Not to be confused with the latest Pixar offering, Inside Out is a not-for-profit film festival that runs in both Toronto and Ottawa and showcases movies from around the world that are made by or about the LGBT community. Access to queer cinema is a big draw in the community, as evidenced by a packed house at the Bytowne and the enthusiastic applause that ended the night. Inside Out screened The Girl King earlier this week, which you may know we took in a few days ago at another film festival. That’s right. We hit up two film festivals this weekend alone.
We did catch a screening of Fourth Man Out, about a small-town car mechanic who comes out to his best friends on his 24th birthday. They promise him that their relationship won’t change…famous last words. Because things fucking change. Of course they do. The quartet of young actors are great together, but I’m not going to call this a bromance because I think that word cheapens and mocks friendship between men. They are good friends, and Adam’s coming out does mark a big transition for the group – although it’s someone on the outside who has to remind them that this is not really about how hard it is for them. The movie is legitimately funny and accessible, but as Matt pointed out, feels a bit dated. “It’s okay that our friend is gay” feels like something that should have been made 15 years ago, and if it’s taken this long for a movie like this to get made, that’s a sad commentary indeed and even more justification for festivals like this to exist.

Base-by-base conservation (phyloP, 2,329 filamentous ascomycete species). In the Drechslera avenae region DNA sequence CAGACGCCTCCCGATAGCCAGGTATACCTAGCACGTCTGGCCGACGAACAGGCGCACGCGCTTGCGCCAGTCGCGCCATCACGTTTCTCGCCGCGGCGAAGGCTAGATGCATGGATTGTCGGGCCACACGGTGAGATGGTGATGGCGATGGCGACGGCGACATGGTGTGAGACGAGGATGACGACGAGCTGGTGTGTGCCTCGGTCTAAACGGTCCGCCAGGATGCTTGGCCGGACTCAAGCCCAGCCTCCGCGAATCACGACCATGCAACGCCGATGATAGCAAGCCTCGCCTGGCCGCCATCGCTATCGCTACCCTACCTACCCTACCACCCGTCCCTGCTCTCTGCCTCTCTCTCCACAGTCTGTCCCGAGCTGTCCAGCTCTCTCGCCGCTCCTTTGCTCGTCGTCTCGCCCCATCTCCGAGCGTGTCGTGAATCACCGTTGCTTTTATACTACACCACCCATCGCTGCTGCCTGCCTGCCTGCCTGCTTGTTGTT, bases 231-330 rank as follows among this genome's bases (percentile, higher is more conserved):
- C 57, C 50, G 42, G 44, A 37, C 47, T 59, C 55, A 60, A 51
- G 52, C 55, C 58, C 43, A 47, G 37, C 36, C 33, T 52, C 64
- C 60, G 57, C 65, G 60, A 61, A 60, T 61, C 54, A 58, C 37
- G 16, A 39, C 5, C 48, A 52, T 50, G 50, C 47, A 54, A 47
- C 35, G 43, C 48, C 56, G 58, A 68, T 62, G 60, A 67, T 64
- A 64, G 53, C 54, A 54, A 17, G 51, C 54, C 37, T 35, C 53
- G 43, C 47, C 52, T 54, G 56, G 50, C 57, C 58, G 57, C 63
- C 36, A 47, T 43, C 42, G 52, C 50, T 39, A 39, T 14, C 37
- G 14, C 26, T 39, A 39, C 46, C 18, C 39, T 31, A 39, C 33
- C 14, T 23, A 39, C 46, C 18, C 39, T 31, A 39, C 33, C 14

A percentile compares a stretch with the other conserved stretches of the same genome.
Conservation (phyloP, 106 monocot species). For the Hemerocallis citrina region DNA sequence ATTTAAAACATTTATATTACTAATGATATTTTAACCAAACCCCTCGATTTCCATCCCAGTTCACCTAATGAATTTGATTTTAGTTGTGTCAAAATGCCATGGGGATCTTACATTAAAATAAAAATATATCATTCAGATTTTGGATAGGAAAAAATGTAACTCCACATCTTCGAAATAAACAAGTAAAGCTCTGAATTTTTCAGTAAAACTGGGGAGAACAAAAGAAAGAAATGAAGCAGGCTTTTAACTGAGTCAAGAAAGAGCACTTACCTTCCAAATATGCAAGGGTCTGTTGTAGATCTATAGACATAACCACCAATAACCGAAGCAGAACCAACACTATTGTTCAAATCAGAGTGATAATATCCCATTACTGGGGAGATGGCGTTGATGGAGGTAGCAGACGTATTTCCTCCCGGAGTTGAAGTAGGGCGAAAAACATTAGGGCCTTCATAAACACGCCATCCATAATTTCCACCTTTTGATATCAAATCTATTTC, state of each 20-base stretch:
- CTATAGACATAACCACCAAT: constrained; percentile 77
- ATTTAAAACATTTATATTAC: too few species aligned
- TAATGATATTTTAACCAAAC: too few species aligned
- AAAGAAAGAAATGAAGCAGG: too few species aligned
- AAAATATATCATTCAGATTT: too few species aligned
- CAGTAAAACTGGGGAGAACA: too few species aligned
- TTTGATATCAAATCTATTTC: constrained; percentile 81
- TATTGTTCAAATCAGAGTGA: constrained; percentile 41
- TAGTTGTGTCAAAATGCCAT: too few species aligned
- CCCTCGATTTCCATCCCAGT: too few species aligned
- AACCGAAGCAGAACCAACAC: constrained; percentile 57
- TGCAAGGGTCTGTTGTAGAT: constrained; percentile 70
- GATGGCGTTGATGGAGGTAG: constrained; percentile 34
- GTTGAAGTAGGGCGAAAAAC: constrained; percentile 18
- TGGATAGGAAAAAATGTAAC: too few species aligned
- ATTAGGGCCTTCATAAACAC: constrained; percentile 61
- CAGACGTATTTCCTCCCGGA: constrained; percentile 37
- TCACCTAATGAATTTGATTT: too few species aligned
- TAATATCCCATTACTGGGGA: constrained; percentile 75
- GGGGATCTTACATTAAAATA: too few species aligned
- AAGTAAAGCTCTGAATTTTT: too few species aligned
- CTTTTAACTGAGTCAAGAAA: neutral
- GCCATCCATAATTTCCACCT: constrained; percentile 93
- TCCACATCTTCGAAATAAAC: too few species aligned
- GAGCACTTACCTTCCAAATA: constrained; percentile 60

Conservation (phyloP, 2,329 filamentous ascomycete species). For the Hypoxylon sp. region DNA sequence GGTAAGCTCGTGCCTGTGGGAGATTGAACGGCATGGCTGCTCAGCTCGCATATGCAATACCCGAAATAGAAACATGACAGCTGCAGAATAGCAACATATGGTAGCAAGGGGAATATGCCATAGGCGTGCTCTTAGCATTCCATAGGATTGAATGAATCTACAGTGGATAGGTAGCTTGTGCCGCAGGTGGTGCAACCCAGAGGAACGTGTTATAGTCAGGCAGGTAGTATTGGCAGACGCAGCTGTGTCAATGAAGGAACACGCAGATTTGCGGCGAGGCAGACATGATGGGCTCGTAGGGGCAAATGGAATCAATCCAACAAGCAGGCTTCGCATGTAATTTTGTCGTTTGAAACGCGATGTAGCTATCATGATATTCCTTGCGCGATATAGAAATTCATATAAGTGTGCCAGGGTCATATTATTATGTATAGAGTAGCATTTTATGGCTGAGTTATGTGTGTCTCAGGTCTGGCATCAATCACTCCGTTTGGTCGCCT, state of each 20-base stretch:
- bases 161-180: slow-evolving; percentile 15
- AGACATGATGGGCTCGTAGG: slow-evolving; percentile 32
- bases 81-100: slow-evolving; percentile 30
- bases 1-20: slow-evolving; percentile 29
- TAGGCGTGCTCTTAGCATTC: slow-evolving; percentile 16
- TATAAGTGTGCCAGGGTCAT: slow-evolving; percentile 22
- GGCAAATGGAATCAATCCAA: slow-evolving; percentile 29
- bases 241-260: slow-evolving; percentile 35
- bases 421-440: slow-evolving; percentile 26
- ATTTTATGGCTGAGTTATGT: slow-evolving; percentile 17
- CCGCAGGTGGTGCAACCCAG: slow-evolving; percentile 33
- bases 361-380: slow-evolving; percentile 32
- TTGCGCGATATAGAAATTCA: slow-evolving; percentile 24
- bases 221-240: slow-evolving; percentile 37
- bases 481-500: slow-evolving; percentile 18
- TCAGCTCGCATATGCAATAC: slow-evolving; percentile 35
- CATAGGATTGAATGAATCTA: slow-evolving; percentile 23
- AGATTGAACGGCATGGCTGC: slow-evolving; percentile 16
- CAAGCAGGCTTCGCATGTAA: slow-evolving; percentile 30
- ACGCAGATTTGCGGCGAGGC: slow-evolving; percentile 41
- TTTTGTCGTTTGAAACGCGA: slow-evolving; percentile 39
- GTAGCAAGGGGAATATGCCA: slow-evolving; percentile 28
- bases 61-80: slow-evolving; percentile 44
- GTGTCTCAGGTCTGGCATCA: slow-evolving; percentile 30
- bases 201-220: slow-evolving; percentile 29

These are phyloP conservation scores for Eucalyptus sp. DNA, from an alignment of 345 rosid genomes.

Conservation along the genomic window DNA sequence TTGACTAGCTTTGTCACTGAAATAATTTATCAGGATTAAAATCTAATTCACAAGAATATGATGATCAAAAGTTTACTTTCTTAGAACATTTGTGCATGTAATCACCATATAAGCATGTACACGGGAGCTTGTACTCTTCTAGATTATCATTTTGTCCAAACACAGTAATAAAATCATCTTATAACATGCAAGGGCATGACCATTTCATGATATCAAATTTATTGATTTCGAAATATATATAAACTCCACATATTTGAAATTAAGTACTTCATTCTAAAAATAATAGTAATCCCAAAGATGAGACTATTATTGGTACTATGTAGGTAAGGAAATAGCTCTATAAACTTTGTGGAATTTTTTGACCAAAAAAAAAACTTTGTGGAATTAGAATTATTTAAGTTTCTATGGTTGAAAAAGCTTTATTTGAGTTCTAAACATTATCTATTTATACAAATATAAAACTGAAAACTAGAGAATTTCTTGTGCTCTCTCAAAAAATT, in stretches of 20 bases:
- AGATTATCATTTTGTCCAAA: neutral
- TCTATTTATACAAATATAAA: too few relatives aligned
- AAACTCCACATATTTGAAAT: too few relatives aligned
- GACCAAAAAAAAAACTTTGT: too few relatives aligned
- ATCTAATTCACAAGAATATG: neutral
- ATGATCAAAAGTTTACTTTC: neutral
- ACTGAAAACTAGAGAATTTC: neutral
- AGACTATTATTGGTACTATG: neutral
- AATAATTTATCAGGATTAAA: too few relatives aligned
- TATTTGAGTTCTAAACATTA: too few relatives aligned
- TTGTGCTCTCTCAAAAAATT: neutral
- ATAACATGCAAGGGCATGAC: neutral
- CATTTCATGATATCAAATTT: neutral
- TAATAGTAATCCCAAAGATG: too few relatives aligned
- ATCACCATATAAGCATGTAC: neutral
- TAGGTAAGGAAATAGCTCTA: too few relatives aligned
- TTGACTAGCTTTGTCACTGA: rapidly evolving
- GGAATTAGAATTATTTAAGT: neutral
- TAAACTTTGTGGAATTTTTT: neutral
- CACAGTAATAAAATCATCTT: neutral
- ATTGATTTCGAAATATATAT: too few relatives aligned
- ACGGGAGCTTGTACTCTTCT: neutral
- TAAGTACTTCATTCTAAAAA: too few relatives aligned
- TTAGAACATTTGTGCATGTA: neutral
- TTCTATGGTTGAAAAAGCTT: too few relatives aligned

Another movie that we haven’t begun to talk about yet is Mississippi Grind, which Sean and I saw at the New Hampshire Film Festival (a third festival, but that was last week, keep up!). Mississippi Grind is about a chronic gambler (Ben Mendelsohn) who meets a human good luck charm, or so he believes (Ryan Reynolds), who bankrolls his new loser buddy on a redemptive road trip. They scheme to travel the country together raking in the big bucks, but let’s remember that gambling is a serious addiction, and these people never know when to quit, and, voila: you know this isn’t going to get a happy ending. Ben Mendelsohn is great, and as much as I loved him in Animal Kingdom, it’s nice to see him in such a nuanced role; he seems quite comfortable straddling the line between pathetic and hopeful. Ryan Reynolds is at his best, which is nowhere near what Mendelsohn is doing, but he’s in his comfort zone so this odd pairing works on a strictly chemistry level. The script is loose and leisurely, maybe too leisurely for its genre, but I enjoyed its unpredictability and defiance of the expected arc.